Governor Ige and his staff are here along with Public Safety Director Nolan Espinda and Maui Mayor Mike Victorino. Governor Ige is also here because he wanted to talk to staff and inmates about their safety and concerns. The leaders met around 2:30 Tuesday afternoon to begin the guided tour.
“I think it was very gratifying to see how much in repairing much of the damage that had occurred,” said Governor Ige.
“The intent here today was first hand at the improvement and the catch-up work that has been done the people who are doing it and to thank the staff who has gone through the emotional trauma,” said Public Safety Director Nolan Espinda.
In March the riot broke out in 2 modules causing significant damage. The common areas and cells were destroyed. A total of 32 inmates who are believed to be responsible for the riot or played a part in it were transferred to Halawa Correctional Facility. Improvements have been made but more work needs to be done.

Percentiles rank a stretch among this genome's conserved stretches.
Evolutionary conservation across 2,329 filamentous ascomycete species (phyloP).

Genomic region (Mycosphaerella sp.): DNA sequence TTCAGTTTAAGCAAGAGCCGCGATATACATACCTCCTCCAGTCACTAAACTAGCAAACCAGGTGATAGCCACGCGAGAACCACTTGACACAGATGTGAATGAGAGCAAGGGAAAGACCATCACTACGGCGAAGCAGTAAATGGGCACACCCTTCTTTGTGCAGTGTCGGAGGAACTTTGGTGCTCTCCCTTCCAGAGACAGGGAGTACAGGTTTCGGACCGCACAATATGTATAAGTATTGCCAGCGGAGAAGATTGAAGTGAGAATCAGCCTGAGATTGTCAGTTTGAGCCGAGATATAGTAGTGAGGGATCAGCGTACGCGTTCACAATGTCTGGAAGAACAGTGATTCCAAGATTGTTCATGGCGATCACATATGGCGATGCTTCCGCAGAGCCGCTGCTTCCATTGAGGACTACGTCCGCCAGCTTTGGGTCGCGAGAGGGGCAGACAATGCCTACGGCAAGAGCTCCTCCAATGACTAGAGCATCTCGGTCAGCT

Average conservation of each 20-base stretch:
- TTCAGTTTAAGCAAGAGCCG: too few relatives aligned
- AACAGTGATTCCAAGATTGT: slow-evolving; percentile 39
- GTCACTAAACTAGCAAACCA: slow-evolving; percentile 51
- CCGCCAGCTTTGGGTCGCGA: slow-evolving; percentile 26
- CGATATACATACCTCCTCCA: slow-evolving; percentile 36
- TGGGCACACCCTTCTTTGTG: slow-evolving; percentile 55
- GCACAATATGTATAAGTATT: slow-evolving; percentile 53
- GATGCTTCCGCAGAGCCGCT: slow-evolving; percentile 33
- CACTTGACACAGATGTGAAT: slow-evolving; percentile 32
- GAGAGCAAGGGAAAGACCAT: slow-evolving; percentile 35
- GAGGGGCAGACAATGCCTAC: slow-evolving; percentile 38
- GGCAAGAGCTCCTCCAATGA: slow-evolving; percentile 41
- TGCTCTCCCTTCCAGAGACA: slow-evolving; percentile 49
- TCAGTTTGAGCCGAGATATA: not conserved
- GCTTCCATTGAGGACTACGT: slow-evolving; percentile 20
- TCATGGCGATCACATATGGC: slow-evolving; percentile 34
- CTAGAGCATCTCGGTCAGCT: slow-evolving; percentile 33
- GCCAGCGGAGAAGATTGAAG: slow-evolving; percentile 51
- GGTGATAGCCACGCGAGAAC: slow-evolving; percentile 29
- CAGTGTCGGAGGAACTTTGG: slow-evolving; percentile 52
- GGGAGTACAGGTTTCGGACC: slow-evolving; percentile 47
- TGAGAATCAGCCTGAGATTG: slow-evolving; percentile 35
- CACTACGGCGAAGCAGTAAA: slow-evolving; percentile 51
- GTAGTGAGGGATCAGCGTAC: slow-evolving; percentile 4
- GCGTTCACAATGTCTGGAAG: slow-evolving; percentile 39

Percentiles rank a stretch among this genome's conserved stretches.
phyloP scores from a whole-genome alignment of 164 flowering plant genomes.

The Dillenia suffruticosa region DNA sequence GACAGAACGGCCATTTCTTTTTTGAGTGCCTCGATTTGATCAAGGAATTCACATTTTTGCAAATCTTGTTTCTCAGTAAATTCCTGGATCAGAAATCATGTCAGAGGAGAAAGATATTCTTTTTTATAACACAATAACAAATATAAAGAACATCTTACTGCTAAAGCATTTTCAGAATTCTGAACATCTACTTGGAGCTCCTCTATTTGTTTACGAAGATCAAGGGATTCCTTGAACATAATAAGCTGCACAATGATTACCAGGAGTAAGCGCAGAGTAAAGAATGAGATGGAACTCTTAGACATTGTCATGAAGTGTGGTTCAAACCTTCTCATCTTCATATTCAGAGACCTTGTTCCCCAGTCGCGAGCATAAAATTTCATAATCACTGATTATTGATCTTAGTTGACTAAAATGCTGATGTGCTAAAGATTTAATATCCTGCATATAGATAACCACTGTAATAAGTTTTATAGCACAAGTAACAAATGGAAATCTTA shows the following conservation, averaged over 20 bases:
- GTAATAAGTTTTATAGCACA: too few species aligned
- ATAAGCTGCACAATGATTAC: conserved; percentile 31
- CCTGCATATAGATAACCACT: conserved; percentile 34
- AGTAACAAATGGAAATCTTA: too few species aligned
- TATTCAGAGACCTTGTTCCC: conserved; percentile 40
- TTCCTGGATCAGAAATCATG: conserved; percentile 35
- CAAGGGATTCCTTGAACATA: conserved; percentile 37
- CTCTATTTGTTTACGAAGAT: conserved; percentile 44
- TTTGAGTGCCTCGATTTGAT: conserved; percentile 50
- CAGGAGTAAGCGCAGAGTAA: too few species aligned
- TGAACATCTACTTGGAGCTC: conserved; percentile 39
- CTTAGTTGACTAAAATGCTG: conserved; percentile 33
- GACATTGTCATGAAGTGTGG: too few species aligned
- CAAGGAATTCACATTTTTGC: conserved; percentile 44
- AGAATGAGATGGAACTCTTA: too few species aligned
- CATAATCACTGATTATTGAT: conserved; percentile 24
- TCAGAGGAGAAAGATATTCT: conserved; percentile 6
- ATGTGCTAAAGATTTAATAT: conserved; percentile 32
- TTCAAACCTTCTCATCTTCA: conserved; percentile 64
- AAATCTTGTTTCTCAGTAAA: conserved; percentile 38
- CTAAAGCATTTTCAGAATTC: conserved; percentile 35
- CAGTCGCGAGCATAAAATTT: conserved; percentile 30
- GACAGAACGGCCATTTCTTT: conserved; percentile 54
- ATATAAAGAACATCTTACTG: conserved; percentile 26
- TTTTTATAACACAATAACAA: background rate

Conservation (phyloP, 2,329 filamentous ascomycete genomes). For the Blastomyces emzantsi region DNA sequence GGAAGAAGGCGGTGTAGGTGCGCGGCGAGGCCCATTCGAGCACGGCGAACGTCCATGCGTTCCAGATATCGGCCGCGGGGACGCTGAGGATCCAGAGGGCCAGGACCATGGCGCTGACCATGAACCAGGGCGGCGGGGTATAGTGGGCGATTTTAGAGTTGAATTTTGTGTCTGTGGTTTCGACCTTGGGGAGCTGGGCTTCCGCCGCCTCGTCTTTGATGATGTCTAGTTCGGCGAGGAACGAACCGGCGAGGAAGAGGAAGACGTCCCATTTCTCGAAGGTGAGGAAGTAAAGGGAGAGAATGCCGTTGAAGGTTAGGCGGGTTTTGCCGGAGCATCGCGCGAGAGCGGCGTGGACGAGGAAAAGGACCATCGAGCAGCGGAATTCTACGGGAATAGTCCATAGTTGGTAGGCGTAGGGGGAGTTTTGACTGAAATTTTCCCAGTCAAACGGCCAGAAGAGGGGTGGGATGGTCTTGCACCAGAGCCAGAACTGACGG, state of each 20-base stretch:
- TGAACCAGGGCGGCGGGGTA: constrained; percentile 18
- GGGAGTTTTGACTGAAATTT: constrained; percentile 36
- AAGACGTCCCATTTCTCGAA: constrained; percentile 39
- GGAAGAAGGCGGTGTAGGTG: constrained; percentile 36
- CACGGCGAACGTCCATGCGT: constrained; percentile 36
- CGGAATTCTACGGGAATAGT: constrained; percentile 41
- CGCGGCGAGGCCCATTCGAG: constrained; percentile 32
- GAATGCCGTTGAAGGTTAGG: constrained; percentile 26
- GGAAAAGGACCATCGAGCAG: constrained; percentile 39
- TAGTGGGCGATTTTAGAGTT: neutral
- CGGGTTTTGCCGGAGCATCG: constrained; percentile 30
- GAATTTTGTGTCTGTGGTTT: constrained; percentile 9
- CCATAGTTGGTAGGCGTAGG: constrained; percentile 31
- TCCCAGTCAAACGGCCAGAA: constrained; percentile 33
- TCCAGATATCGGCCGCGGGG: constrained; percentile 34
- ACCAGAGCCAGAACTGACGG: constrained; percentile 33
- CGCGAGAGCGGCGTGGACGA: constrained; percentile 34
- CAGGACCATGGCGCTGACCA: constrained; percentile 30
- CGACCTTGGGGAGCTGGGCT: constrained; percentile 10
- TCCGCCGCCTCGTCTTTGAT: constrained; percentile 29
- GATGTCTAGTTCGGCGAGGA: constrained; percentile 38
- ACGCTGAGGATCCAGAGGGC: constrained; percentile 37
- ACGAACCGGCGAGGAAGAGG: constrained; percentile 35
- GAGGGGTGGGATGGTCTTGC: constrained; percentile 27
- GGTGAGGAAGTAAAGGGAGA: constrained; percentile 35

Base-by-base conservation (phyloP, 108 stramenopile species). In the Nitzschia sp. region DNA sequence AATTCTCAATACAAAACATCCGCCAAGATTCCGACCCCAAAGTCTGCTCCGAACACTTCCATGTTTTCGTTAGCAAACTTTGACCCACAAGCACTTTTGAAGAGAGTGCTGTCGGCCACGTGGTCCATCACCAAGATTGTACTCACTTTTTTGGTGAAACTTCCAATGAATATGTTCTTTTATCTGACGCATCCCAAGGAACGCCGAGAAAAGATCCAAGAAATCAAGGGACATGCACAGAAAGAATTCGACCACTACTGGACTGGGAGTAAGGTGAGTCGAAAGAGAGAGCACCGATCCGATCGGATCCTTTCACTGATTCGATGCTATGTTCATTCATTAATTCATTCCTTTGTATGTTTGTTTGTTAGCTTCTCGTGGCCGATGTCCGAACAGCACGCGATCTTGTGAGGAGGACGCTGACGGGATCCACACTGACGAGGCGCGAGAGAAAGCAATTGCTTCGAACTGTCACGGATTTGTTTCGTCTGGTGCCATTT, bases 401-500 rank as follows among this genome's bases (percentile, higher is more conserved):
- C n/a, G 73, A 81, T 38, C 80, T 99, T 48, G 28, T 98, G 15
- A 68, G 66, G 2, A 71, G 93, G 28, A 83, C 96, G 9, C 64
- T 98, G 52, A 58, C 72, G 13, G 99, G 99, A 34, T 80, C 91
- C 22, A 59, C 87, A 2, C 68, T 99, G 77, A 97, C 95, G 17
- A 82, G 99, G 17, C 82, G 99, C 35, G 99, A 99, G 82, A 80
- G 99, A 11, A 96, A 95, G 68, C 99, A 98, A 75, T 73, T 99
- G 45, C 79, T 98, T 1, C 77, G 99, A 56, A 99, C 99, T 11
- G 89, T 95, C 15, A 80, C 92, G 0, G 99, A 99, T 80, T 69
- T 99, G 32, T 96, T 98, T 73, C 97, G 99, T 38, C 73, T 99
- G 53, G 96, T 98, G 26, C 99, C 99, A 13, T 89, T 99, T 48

“Internally we need to replace some of the toilets and fixtures that were damaged. We’re waiting on repairs for those replacement on some doors,” said Espinda.
“The facility was built back in the 80s is expanded but they’re landlocked housing on this side or homeless resource center ever got a cemetery in the back is a reservoir so there is no where else they can go so we definitely need a new facility,” said Maui Mayor Mike Victorino.
But it’s not that easy.
“Every jail in the state is overcrowded, old and antiquated and we need to make investments to move forward. It’s a lot of money and the competing funds for classrooms, university facilities and jails all come from the same pot of money,” said Governor Ige.
In 2016, money was granted to each facility to add more beds. Something MCCC could see as early as July. Governor Ige is looking at private public partnerships to improve all the jails across the state.
The governor is asking asking for $8-million for long-term fixes. Lawmakers are in the process of reviewing the funding proposal in conference committee.